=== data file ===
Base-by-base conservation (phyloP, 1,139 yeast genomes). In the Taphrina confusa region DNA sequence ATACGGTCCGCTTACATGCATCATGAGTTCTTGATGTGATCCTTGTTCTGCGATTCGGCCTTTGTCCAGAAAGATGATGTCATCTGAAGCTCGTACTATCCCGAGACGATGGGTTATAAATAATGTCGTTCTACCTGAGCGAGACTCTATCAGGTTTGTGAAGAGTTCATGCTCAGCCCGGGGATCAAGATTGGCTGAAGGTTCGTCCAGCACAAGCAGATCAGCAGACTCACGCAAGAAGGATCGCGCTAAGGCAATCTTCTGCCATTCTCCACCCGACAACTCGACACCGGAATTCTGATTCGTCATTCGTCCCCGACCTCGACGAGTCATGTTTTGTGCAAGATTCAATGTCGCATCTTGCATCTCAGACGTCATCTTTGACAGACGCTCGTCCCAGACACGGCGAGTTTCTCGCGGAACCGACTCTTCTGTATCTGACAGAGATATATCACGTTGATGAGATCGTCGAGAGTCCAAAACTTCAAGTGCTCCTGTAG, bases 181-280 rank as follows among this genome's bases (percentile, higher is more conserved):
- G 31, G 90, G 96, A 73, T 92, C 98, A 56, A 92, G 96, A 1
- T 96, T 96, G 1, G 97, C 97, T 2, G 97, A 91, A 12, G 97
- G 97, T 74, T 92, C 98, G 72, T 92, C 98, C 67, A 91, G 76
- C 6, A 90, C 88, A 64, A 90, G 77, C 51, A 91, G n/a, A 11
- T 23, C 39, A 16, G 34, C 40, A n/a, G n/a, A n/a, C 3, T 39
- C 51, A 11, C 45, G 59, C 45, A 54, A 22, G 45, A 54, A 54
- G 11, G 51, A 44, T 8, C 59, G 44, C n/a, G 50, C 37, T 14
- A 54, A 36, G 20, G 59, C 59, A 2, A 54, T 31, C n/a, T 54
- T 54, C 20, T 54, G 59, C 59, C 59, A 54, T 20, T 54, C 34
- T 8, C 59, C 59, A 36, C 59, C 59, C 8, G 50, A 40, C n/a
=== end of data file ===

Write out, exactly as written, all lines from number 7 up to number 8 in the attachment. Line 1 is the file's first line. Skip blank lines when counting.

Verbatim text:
- C 51, A 11, C 45, G 59, C 45, A 54, A 22, G 45, A 54, A 54
- G 11, G 51, A 44, T 8, C 59, G 44, C n/a, G 50, C 37, T 14